When I was in my teens and twenties, I thought Gerald Durrell was utterly, delightfully, quirkily hilarious. He could make me laugh until I almost burst. Once I remember reading one of his books on a train and having to put it away because I could sense other passengers getting irritated.
But that was a long time ago. Now with curiosity, I have pulled down The Drunken Forest (1956) from my bookshelves and reread it. My old paperback copy, a 1963 reprint, with my maiden name inscribed in the front, managed not to fall to pieces in the process – odd how some do and some don’t.
Sad to say, I was deeply disappointed. Yes, Durrell remains almost unsurpassed as an evocatively descriptive writer capable of “ … birds the size of a sparrow but with jet black upper parts and throats as white as ermine. They perched on convenient sticks and dead trees, and now and again one would flip off, catch a passing insect and return to its perch, its breast gleaming and twinkling against the grass like a shooting star” or “Gradually the grey [of dawn] faded to be replaced by a purplish-red which spread across the horizon like a bruise.” But in 2022, his patronising anthropomorphism and willingness to disturb and remove wildlife is both repugnant and disturbing. If you want to see just how much attitudes to nature have changed in 66 years then read The Drunken Forest.
It was one of a series of bestsellers (alongside his very famous My Family and Other Animals which is still engendering TV spin-offs) written partly to fund the author’s collecting trips. Fascinated by animals from childhood, he wanted to start a zoo which, eventually, he did. Jersey Zoo is now run by the Durrell Wildlife Conservation Trust and is, actually, quite an inspiring place to visit. But there was certainly no emphasis on conservation in the early books.
The Drunken Forest describes a trip he and his first wife Jacquie made to Argentina and Paraguay to collect native fauna. Once the locals understand what he wants, they bring animals to him for money. One of the worst stories is the arrival of the baby giant anteater, whom they call Sarah. She is less than a week old, having been – presumably – snatched from her mother’s back. No wonder she literally clings to Gerald and Jacquie as parent substitutes. Then there’s the unashamed account of breaking into the nest of burrowing owls and removing two chicks and the dreadful harassing of a group (bevy? herd?) of rheas and their young simply to get them on camera. And so it goes on … snakes, birds, monkeys and anything else which lives (or did in the 1950s) in the wildness of Paraguay: all are pursued and caged ready for export to England often having been shoved into sacks first. I hope that is no longer legal. The modus operandi seems so crude that I wonder how many animals died in Durrell’s care during capture or transit although, of course, he never tells you that.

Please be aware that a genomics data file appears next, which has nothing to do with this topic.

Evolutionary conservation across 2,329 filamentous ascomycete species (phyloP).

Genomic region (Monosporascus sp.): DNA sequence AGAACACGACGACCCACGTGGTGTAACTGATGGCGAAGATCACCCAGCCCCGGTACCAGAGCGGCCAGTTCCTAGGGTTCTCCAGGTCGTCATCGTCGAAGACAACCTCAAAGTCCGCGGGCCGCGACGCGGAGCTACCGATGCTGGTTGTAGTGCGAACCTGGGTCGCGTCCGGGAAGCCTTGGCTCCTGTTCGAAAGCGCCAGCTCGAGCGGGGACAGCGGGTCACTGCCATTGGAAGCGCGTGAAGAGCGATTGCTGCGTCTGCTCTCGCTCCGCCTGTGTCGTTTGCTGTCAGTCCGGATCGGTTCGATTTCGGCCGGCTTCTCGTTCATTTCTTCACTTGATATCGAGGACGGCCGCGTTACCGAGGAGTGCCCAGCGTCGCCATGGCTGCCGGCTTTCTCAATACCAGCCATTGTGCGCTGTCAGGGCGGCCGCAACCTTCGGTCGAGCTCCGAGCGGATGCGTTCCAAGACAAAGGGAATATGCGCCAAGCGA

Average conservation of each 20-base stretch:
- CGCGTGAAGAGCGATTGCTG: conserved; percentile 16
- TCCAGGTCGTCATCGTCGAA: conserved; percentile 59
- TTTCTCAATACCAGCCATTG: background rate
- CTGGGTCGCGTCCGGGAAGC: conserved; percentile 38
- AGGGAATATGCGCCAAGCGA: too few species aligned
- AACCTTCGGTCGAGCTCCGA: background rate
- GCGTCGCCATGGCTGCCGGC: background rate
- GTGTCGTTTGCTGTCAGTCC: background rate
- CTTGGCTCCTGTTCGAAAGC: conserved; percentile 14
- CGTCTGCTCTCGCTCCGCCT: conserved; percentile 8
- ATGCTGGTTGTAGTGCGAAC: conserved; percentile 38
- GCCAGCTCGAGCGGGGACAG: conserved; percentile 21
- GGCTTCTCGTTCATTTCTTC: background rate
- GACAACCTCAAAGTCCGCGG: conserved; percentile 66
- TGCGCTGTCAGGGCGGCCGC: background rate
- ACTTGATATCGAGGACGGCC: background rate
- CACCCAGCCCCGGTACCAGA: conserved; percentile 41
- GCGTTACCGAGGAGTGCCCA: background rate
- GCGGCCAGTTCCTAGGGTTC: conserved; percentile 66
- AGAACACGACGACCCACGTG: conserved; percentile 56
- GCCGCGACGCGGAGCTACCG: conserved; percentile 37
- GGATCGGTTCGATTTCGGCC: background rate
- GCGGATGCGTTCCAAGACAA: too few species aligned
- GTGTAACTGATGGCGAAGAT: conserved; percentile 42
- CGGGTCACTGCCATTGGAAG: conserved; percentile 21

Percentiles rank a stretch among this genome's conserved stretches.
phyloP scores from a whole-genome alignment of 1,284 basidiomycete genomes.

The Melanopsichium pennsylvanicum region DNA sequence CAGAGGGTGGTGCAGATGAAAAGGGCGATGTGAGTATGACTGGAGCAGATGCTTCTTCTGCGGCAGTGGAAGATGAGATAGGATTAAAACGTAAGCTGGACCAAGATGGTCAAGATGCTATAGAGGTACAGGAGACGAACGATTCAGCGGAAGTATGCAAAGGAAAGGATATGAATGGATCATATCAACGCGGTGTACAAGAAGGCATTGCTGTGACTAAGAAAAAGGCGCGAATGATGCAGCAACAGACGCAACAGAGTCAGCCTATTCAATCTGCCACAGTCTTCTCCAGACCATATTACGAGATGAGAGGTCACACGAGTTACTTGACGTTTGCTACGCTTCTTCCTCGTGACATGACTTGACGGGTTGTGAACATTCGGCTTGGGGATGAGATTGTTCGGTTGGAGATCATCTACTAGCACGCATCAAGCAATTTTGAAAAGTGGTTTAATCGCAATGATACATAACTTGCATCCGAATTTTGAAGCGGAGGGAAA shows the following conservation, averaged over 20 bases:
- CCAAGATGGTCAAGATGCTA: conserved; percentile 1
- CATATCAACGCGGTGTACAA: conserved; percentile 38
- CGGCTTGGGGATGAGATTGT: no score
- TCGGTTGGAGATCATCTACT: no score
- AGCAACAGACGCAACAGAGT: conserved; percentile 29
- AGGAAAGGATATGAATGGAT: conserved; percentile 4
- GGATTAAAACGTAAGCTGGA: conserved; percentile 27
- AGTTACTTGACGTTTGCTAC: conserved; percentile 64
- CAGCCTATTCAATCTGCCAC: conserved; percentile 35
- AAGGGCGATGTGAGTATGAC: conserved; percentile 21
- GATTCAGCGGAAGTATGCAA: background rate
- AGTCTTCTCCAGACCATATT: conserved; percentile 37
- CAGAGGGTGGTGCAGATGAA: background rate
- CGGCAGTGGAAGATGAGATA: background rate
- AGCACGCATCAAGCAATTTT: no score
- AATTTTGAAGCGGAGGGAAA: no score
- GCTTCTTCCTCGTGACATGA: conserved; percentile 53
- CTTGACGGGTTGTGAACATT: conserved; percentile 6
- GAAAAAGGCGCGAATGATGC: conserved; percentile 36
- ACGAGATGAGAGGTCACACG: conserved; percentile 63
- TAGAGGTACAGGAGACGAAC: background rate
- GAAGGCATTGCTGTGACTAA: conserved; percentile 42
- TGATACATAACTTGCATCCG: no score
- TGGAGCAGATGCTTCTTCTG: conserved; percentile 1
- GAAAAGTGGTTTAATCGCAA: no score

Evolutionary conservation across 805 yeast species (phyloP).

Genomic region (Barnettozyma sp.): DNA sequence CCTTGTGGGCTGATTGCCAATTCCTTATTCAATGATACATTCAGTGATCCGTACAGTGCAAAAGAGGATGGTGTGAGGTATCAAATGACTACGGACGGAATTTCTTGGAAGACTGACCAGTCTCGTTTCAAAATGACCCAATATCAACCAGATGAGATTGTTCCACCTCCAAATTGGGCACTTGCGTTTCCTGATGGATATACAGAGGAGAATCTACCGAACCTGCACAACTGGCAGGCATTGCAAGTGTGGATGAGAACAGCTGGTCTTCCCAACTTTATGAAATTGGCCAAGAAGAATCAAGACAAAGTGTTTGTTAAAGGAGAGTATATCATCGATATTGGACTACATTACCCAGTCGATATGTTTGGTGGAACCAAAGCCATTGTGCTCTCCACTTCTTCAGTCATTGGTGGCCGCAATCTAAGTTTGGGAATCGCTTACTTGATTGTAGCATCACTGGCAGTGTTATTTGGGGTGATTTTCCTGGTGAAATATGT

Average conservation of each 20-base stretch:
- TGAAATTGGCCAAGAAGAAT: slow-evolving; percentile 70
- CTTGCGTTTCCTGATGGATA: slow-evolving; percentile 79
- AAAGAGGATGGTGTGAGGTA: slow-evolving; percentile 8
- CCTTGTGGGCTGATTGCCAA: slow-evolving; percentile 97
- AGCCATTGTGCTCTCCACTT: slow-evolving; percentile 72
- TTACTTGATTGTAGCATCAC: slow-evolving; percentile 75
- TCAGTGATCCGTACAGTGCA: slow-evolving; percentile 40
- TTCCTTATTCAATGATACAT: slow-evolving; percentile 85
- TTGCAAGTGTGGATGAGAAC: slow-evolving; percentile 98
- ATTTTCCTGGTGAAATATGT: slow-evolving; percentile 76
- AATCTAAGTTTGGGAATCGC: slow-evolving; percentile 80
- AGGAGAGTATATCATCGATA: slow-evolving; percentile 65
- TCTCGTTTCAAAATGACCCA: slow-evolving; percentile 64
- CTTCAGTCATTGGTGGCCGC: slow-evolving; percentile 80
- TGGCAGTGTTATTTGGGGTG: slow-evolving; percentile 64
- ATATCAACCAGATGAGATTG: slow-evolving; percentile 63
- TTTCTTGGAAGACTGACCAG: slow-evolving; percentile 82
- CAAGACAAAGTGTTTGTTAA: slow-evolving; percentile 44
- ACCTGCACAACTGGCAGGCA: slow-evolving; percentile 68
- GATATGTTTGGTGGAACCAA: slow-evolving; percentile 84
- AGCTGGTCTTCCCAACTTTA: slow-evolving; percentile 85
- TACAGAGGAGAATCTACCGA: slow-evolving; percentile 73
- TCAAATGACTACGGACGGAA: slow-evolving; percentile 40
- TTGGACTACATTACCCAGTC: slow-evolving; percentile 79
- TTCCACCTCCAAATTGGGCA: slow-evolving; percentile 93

Actually in the event, there was a revolution in a nearby city which made transport home difficult so many of the animals had to be released. Some had become humanised, used to an easy life with food laid on and were reluctant to leave. Durrell uses this as an argument to dismiss “knowledgeable sentimentalists” and “twee individuals” (his words) who object to caging animals. “I’d just like them to see how eagerly our furred and feathered brothers rush back to the wild as soon as they’re given the opportunity”. More revulsion – I just hope those creatures readjusted and hadn’t lost their natural survival skills.
Many animals, of course, fight quite hard against being caught and caged. Several times, Durrell gets hurt. He is, for instance, bitten by a tiger bittern – cue for puns which I no longer find funny in this context. I actually found myself rejoicing, all sympathy entirely with the bird.
The Drunken Forest is just one account of a single trip. Durrell made many such collecting journeys which are described in other books. I’m through with him, personally, and shall not be returning to the rest of his oeuvre. In fact I was surprised to find The Drunken Forest still in print but there was a 2016 edition. I’m glad I re-read it because it confirms – in a world where it sometimes feels as if everything is getting worse – that some things have got better.
Next week on Susan’s Bookshelves: The Kite Runner by Khaled Hosseini